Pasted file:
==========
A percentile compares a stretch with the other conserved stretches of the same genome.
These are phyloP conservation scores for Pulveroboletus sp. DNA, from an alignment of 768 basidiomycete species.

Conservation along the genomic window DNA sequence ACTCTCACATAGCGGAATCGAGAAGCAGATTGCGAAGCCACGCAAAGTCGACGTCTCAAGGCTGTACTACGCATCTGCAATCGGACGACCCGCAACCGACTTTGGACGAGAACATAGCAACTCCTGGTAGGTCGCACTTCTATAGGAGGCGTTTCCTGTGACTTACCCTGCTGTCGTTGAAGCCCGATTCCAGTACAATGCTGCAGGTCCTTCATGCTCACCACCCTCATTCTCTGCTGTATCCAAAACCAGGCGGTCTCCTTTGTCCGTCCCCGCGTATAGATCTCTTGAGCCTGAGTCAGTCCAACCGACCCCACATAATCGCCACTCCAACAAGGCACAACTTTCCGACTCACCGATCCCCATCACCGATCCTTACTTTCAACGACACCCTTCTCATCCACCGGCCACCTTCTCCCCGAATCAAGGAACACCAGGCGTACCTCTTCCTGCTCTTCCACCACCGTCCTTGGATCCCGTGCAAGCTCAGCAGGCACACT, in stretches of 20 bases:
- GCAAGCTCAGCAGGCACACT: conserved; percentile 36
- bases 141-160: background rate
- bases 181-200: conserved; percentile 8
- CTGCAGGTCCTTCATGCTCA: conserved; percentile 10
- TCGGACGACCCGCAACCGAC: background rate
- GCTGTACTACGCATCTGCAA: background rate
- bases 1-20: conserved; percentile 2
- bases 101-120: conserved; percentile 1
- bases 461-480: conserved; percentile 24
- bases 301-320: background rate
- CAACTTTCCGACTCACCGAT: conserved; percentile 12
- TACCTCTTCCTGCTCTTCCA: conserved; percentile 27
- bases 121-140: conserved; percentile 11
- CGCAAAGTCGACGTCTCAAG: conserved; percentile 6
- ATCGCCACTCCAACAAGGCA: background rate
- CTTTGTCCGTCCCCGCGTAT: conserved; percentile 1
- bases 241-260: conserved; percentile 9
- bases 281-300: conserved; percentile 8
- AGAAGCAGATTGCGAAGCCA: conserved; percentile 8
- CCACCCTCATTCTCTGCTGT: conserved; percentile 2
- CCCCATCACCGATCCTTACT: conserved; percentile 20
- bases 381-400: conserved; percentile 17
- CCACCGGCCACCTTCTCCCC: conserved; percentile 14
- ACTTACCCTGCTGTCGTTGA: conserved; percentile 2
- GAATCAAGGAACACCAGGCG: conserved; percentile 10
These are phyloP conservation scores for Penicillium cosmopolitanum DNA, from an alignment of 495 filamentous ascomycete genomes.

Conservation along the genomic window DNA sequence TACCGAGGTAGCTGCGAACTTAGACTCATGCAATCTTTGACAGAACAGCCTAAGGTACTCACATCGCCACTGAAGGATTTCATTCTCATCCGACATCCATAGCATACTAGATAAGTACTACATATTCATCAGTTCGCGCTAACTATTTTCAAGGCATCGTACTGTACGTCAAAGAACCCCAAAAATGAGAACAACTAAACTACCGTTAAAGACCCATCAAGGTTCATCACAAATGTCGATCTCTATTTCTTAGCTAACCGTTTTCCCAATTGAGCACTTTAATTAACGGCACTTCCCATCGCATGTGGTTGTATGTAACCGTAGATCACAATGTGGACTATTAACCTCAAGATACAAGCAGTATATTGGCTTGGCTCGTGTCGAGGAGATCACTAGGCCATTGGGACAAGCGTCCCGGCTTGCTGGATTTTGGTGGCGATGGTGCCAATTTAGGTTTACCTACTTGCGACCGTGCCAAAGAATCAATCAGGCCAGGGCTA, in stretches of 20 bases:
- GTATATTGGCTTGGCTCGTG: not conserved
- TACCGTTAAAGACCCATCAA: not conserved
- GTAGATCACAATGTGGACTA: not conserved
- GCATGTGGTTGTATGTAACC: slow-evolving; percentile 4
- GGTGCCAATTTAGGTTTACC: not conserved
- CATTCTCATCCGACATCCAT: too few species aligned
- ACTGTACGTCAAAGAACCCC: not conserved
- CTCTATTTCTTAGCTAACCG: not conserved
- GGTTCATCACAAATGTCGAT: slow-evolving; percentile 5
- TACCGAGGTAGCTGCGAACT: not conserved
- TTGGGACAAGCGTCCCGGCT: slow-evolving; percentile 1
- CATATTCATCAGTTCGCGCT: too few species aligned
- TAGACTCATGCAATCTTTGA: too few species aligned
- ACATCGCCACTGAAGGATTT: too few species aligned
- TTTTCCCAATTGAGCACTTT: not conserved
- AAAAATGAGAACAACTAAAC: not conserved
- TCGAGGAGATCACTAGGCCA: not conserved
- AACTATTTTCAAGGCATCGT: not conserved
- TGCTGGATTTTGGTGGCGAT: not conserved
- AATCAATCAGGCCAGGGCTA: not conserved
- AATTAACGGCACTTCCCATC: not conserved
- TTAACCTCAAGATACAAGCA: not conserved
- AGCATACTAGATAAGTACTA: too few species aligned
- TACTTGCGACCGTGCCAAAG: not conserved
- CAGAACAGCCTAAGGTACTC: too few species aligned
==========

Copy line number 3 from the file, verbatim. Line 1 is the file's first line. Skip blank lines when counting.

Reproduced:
Conservation along the genomic window DNA sequence ACTCTCACATAGCGGAATCGAGAAGCAGATTGCGAAGCCACGCAAAGTCGACGTCTCAAGGCTGTACTACGCATCTGCAATCGGACGACCCGCAACCGACTTTGGACGAGAACATAGCAACTCCTGGTAGGTCGCACTTCTATAGGAGGCGTTTCCTGTGACTTACCCTGCTGTCGTTGAAGCCCGATTCCAGTACAATGCTGCAGGTCCTTCATGCTCACCACCCTCATTCTCTGCTGTATCCAAAACCAGGCGGTCTCCTTTGTCCGTCCCCGCGTATAGATCTCTTGAGCCTGAGTCAGTCCAACCGACCCCACATAATCGCCACTCCAACAAGGCACAACTTTCCGACTCACCGATCCCCATCACCGATCCTTACTTTCAACGACACCCTTCTCATCCACCGGCCACCTTCTCCCCGAATCAAGGAACACCAGGCGTACCTCTTCCTGCTCTTCCACCACCGTCCTTGGATCCCGTGCAAGCTCAGCAGGCACACT, in stretches of 20 bases: